Today is the last day for posts regarding calendars for awhile. Though I will probably revisit them at some point!
I will say that I do not recommend doing all three of these sheets everyday. This would eat up much of your precious and already limited math block. Look at your students needs, and choose the one that they need the most. You could also rotate through them, spending a week on each sheet.
With that said, here are some quick tips on using this sheet.
Many parts are the same. There is drawing a model and writing two equations with one of them having to have something of your choice.
There are three parts that are a little different.
The top right box has a number study. The children must decide if the number is odd or even and if the number is prime or composite. I’ve included a what are the factors of the number question to help reinforce what is prime and composite. I would use your judgment on this part though. If your number of the day is in the 2005, it may be difficult for the children or very time consuming to figure out the factors. You could simply require at least four factors if possible. If you have taught divisibility rules, you could say they have to list the factors up to 10. Again, this would be based on your judgment and knowledge of your students skills.
The middle right box, has basic operations. Never feel like you have to do all of it. If you are a third grade teacher, you probably will never use the division problem. If you are a fifth grade teacher with students that have mastered addition, you probably do not need to add this to your calendar time. You can also customize it for the day. If your number of the day is 2005, then subtracting 987 would make a great problem. Many students can use that type of review periodically.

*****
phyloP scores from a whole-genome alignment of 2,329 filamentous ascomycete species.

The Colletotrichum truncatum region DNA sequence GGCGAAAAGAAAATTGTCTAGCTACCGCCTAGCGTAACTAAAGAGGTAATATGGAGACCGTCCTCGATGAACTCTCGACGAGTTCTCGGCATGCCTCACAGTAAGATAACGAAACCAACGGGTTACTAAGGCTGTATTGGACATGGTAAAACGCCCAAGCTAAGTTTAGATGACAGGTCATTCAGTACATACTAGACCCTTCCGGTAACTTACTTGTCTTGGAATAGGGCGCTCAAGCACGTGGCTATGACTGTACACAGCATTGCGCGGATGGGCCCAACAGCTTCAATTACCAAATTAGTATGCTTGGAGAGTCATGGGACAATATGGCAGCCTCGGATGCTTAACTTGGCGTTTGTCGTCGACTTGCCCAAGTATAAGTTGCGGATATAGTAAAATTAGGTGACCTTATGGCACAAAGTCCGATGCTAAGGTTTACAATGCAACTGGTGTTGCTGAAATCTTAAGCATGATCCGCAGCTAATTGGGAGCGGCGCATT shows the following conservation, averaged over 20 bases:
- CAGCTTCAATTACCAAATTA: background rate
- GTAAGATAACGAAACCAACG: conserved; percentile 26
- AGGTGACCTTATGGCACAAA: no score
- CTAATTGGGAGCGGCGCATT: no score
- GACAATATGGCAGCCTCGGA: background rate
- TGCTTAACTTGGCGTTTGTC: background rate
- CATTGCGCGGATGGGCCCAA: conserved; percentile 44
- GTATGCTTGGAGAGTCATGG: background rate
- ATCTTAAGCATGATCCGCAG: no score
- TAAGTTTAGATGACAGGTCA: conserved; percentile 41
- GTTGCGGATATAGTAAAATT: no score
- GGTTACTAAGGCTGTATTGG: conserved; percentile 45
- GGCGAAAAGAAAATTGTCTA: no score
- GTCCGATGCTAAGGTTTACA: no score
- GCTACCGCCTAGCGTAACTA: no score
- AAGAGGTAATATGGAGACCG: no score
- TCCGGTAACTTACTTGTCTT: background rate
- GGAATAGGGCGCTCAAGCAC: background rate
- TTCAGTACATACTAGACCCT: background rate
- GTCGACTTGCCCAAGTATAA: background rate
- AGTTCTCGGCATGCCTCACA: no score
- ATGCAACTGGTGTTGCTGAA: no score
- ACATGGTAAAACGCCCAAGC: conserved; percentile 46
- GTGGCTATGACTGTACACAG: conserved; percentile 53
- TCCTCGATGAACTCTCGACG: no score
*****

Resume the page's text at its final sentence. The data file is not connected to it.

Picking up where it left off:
Finally, the number line is a little different. Have you tried teaching rounding using a number line yet?? Well, if you haven’t this is a great way to begin to teach it.
Let’s say you are rounding the number of the day, 105, to the nearest hundreds. First, you have to decide which hundred comes before and after 105. That would be 100 and 200, so you place those numbers at the beginning and end of the number line. Then you have to decide which number is halfway between 100 and 200. You then place 150, halfway between 100 and 200. Finally, add 105 in the correct place on the number line. Wh hundred is 105 closest too? It is easy to see that it is closest to 100, and that is the answer!!!!!
Check out this video, if you want to see this in action.
You can get your FREE copy of Number of The Day .
You can also check out these awesome post that can help students who are struggling with the Number of the Day printable.
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